linkedin Skip to Main Content
Just announced: We now support interviewing in spreadsheets!
Back to blog

Heroku-GitHub Breach Highlights Integration Risks (Plus Our CSO’s Advice)


Here we go again.

As if worrying about Heartbleed and Log4Shell vulnerabilities was not enough, some companies have found that they may have had a breach of their private repository data hosted on GitHub.

In a move that’s still under investigation, hackers were able to steal OAuth user tokens from the Heroku Dashboard and Travis CI Github integrations in what Travis CI suspects was a  man-in-the-middle 2-factor authentication (2FA) attack

In these types of attacks, malicious actors spoof the target website and are able to intercept the 2FA information and then pass it on to the actual target website to gain access to the victim’s account.

Once the hackers could access the OAuth tokens from Heroku and Travis CI for GitHub, they used them to download the repository contents of select victims. GitHub believes that the hackers’ ultimate goal is to mine for secrets and credentials in repositories in order to pivot into other infrastructures.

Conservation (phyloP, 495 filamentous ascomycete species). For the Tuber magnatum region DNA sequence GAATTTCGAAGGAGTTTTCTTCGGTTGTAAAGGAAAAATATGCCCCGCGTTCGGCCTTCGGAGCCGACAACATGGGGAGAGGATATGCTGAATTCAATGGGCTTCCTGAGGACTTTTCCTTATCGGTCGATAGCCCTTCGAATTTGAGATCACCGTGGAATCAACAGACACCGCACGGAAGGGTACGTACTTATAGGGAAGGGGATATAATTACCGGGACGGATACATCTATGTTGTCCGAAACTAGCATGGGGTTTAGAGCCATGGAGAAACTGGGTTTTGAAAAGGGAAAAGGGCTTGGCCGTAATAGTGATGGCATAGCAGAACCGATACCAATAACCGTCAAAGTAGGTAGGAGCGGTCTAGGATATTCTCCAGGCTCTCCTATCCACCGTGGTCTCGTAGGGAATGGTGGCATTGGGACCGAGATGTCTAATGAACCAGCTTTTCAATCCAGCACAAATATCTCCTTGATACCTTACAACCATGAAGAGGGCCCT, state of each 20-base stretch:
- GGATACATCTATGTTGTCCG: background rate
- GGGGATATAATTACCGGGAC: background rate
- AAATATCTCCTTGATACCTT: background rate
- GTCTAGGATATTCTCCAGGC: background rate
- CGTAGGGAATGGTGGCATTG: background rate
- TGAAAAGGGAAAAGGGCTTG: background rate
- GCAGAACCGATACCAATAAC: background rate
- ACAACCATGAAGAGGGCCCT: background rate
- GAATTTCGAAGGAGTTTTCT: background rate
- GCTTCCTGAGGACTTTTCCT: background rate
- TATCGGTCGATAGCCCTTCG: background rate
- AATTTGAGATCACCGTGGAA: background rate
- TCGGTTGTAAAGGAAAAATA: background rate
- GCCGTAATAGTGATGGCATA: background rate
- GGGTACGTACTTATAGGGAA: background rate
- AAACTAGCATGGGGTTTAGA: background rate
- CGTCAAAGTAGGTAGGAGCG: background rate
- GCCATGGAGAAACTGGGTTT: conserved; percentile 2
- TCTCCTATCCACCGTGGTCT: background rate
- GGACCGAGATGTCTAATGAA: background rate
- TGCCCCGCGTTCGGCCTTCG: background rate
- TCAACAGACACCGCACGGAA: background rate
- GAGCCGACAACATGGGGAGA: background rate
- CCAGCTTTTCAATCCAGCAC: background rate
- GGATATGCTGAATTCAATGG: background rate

GitHub does not believe the breach happened through them as they do not store the tokens for those integrations. However, they quickly disclosed this breach to Heroku (owned by SalesForce) and Travis CI. 

All three entities have since revoked all tokens and auth keys associated with their integrations with one another (i.e., GitHub-Heroku and GitHub-Travis CI) to prevent further intrusions into GitHub repos. Additionally, Salesforce has disabled the compromised user’s GitHub account and OAuth tokens.

Both Heroku and GitHub continue to notify users who may have been affected by the breach. So far, only specific GitHub repos have been breached – including NPM’s – and there are no signs that user accounts in Travis CI or Heroku have been compromised.

GitHub was able to mitigate a lot of the damage by having great security practices, which just goes to show you that even great security won’t always prevent a breach. Here’s what GitHub’s recommending for their users – as well as some risk management advice from our own Chief Security Officer.

Precautions GitHub users should take